Connective Technology from the EMR To the Exam Room Second Screen
By Robert Stern CEO/Founder At Point of Care, LLC.
The University of Chicago has a great saying, “I get how it works in practice, but how does it work in theory?”
The digital signage displays that are becoming more prevalent in doctors’ exam rooms is an example of how new technology is trying to help out in the practice, but it may be worth examining (pun intended) how it could – in theory – work by being tied into the EMR and workflow.
With doctors under pressure to see as many patients as possible in a limited time frame, patients experience two conflicting challenges: considerable alone time in the exam room while waiting for the physician, and then too little facetime with the physician when s/he arrives. To mitigate the frustration of the wait time, digital signage has been installed to provide the patient with some useful information.
Better advantage can be taken by Providers who have these screens during pre- and post-exam.
Now suppose that we take this practice, add some new theory, and adapt the use of exam room digital signage to the actual practice workflow of office-based medicine by giving control of the screen to the EMR.
The patient is brought into the exam room by the nurse.
The nurse takes vital statistics such as weight and blood pressure, and updates current prescriptions.
This information is entered into the EMR, which is connected to the screen so that the patient sees his/her data being entered real time in front of them.
Before leaving the room, through the EMR the nurse activates the appropriate educational information.
The patient is left alone in the exam room awaiting arrival of the doctor. This can last as long as 15-20 minutes. The patient uses this time to fully engage with his/her medical care by reviewing the EMR to better understand what the doctor will be looking at and possibly even catch some errors.
Particularly exciting is that patients who suffer from chronic illnesses who also use the At Point of Care patient apps to collect their personal medical and device data in between office visits, can interact with the screen to upload their patient data to the EMR through their screen interaction while they are awaiting the doctor’s arrival.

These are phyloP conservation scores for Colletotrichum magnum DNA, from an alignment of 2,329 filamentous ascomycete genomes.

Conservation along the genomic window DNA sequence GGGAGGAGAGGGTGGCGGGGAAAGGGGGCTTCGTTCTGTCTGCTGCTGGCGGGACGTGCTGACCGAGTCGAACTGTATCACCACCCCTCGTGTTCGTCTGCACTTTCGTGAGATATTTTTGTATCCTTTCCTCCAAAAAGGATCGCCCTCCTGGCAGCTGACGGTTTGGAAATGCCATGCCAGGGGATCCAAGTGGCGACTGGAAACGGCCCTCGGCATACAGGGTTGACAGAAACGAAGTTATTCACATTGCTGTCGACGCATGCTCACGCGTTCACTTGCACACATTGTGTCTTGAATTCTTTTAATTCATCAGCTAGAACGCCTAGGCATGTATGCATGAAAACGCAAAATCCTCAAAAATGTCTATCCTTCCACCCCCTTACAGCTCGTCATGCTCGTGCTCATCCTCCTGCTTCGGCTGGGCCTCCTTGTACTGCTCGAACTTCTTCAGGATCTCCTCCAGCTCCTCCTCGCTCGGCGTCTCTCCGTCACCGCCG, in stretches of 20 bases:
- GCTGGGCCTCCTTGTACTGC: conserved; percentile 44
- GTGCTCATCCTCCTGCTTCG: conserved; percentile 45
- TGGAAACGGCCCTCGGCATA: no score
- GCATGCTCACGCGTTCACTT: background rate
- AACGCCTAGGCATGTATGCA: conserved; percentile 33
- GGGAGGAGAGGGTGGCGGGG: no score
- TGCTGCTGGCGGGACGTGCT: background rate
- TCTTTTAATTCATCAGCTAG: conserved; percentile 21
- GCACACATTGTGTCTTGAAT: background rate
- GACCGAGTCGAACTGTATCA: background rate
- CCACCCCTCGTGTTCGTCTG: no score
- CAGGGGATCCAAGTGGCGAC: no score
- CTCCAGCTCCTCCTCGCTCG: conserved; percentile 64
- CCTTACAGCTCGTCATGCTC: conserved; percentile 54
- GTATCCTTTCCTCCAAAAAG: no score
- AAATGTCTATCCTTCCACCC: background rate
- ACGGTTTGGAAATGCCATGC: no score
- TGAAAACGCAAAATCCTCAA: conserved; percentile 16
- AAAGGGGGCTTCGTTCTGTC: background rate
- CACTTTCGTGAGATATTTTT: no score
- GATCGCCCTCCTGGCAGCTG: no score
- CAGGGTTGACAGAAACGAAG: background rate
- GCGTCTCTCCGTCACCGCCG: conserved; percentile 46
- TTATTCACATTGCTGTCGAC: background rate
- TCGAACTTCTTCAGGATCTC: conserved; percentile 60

The doctor arrives in the exam room and utilizing the screen, jointly reviews the EMR with the patient, focusing on the newly uploaded data on the screen, making the screen the information and shared decision focal point.
The doctor may also use the screen to explain and interpret the patient’s condition, demonstrate use of a new therapy, or provide other education, all information that is available – and regularly updated – on the At Point of Care app. The screens often include illustrations and animation baked in, so the doctor has the ability to enhance the patient’s knowledge, participation in shared decision-making, and therapy compliance.
Key to more interactive use of exam room digital signage is that it does not require more time with the patient. The doctor is able to maximize his/her time with the patient, thus reducing patient frustration and enabling a more successful office visit.
In conclusion, digital screen signage in exam rooms is a great idea that has tremendous potential if the theories about their use are expanded in practice.
Applications like At Point of Care have the technology to make this happen and change from Theory to Practice.
Learn more at www.atpointofcare.com.
Chief Executive Officer
@Point of Care™